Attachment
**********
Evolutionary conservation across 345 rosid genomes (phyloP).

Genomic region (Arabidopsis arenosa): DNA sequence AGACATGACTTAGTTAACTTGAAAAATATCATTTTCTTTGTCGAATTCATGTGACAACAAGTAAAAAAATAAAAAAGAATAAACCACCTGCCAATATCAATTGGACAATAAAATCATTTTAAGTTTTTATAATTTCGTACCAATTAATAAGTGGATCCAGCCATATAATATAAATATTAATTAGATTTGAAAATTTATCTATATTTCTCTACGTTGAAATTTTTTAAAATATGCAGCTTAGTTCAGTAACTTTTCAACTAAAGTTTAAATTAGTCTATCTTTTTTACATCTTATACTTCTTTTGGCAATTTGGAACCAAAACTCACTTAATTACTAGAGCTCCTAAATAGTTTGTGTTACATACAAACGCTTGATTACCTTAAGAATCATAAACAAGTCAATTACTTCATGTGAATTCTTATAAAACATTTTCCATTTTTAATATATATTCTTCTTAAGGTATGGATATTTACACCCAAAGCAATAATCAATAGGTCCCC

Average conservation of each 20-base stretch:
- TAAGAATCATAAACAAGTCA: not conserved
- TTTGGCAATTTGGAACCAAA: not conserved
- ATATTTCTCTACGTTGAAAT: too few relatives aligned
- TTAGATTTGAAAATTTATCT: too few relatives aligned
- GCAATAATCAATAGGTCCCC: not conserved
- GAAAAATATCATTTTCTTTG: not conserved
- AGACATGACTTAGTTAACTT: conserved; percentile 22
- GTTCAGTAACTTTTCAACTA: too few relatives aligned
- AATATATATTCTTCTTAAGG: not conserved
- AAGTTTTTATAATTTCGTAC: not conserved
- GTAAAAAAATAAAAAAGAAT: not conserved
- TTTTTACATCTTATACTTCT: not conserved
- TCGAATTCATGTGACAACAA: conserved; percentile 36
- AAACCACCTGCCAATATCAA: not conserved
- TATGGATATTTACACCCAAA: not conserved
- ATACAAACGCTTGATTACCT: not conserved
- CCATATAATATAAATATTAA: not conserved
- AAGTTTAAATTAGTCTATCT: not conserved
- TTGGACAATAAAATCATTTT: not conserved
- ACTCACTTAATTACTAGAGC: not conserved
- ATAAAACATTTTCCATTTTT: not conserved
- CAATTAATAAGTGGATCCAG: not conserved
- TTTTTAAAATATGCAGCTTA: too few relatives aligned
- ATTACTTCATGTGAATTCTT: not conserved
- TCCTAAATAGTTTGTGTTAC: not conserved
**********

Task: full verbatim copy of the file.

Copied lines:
Evolutionary conservation across 345 rosid genomes (phyloP).

Genomic region (Arabidopsis arenosa): DNA sequence AGACATGACTTAGTTAACTTGAAAAATATCATTTTCTTTGTCGAATTCATGTGACAACAAGTAAAAAAATAAAAAAGAATAAACCACCTGCCAATATCAATTGGACAATAAAATCATTTTAAGTTTTTATAATTTCGTACCAATTAATAAGTGGATCCAGCCATATAATATAAATATTAATTAGATTTGAAAATTTATCTATATTTCTCTACGTTGAAATTTTTTAAAATATGCAGCTTAGTTCAGTAACTTTTCAACTAAAGTTTAAATTAGTCTATCTTTTTTACATCTTATACTTCTTTTGGCAATTTGGAACCAAAACTCACTTAATTACTAGAGCTCCTAAATAGTTTGTGTTACATACAAACGCTTGATTACCTTAAGAATCATAAACAAGTCAATTACTTCATGTGAATTCTTATAAAACATTTTCCATTTTTAATATATATTCTTCTTAAGGTATGGATATTTACACCCAAAGCAATAATCAATAGGTCCCC

Average conservation of each 20-base stretch:
- TAAGAATCATAAACAAGTCA: not conserved
- TTTGGCAATTTGGAACCAAA: not conserved
- ATATTTCTCTACGTTGAAAT: too few relatives aligned
- TTAGATTTGAAAATTTATCT: too few relatives aligned
- GCAATAATCAATAGGTCCCC: not conserved
- GAAAAATATCATTTTCTTTG: not conserved
- AGACATGACTTAGTTAACTT: conserved; percentile 22
- GTTCAGTAACTTTTCAACTA: too few relatives aligned
- AATATATATTCTTCTTAAGG: not conserved
- AAGTTTTTATAATTTCGTAC: not conserved
- GTAAAAAAATAAAAAAGAAT: not conserved
- TTTTTACATCTTATACTTCT: not conserved
- TCGAATTCATGTGACAACAA: conserved; percentile 36
- AAACCACCTGCCAATATCAA: not conserved
- TATGGATATTTACACCCAAA: not conserved
- ATACAAACGCTTGATTACCT: not conserved
- CCATATAATATAAATATTAA: not conserved
- AAGTTTAAATTAGTCTATCT: not conserved
- TTGGACAATAAAATCATTTT: not conserved
- ACTCACTTAATTACTAGAGC: not conserved
- ATAAAACATTTTCCATTTTT: not conserved
- CAATTAATAAGTGGATCCAG: not conserved
- TTTTTAAAATATGCAGCTTA: too few relatives aligned
- ATTACTTCATGTGAATTCTT: not conserved
- TCCTAAATAGTTTGTGTTAC: not conserved